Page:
Former President Barack Obama is set to break his post-White House seclusion this week as he hits the campaign trail in support of Democratic candidates running for federal and state positions this November.
Obama’s midterm campaign will kick off with a speech this Friday at the University of Illinois at Urbana-Champaign, where he will “echo his call to reject the rising strain of authoritarian politics and policies,” says Katie Hill, his communications director. “And he will preview arguments he’ll make this fall, specifically that Americans must not fall victim to our own apathy by refusing to do the most fundamental thing demanded of us as citizens: vote.”
But for some Democrats, support from Obama is something of a liability.
“Surrogates are fine but we don’t need them,” says Senator Jon Tester (D-MT), whose state in 2016 overwhelmingly voted for Trump over Hillary. “The race is myself and Matt Rosendale and that’s the way we want to keep it.”
The primary concern for Democratic Senators running in red states is that support from Obama will fire up Trump’s voter base and lead to increased turnout on the other side. Other candidates worry that support from Obama could harm their chances of attracting Independent voters.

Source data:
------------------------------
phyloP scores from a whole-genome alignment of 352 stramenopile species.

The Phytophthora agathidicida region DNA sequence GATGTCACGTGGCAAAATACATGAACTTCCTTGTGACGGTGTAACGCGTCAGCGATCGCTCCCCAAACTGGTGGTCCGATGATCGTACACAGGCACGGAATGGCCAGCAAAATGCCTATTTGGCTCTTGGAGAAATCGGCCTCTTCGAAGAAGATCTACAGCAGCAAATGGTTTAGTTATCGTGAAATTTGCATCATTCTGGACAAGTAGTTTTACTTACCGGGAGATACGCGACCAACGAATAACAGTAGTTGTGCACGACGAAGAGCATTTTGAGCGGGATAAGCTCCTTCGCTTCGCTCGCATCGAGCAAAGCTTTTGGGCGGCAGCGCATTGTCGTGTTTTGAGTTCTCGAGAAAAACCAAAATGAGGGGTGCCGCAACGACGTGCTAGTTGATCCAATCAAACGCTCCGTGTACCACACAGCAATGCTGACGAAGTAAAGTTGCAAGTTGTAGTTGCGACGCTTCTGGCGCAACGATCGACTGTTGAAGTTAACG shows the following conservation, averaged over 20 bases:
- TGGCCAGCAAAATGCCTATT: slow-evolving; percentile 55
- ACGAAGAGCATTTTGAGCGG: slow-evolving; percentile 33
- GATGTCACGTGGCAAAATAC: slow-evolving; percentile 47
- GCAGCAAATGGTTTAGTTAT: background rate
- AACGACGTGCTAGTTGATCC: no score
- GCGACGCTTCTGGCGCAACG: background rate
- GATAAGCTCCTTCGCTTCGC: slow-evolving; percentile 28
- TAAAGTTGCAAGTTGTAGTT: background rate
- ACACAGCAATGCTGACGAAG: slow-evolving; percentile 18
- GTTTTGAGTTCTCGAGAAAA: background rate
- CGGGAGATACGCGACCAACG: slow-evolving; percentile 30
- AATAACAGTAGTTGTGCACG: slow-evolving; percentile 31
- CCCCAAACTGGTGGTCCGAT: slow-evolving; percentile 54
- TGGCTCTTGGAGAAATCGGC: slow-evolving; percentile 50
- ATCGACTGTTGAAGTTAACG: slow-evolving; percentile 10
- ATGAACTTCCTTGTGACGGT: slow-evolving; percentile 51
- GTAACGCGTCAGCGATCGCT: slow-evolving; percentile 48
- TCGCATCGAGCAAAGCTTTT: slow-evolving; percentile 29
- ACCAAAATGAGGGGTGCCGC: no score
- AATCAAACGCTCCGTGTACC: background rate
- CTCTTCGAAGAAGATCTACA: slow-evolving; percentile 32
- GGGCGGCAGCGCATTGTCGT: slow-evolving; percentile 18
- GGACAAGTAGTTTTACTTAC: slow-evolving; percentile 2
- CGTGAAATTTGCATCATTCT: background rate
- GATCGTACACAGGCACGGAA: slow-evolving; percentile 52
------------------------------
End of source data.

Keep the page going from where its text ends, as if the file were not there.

The former concern is probably why Obama has eschewed Senator Sherrod Brown (D-OH), who represents a state Trump won by 8 points in 2016.
When asked, Brown said he had ‘no idea’ why his name was missing from the former president’s endorsement list. “I’d love for him to come to Ohio and help us with voter turnout for Cordray and for me,” said Brown, referring to gubernatorial candidate Richard Cordray.
Obama did not weigh in on Democratic Senator Claire McCaskill’s race against GOP Attorney General Josh Hawley in Missouri, nor did he endorse Democratic Senator Joe Donnelly in his contest with former state lawmaker Mike Braun in Indiana.
And while Obama has formally endorsed two House candidates and three state House candidates in Pennsylvania, he has refrained from endorsing Senator Bob Casey (D-PA).
“Both of those senators are doing well [with] their respective states and they don’t exactly need Obama’s seal of approval,” said one strategist, referring to Sherrod and Casey. “Obama is still popular with certain folks in those states but he’s not exactly popular with some others.”
Sources close to Obama have suggested that he is not finished announcing his endorsements and that he does have plans to campaign with Casey in Pennsylvania – a state Trump won by less than 1 point in 2016.
“We look forward to campaigning with him, we hope, in the fall,” said Casey, adding that Obama seems to be prioritizing local races in order to give the party more influence in 2020 congressional redistricting.
The midterm elections, which take place November 6th, will decide control of the House, Senate, and more than 30 gubernatorial contests.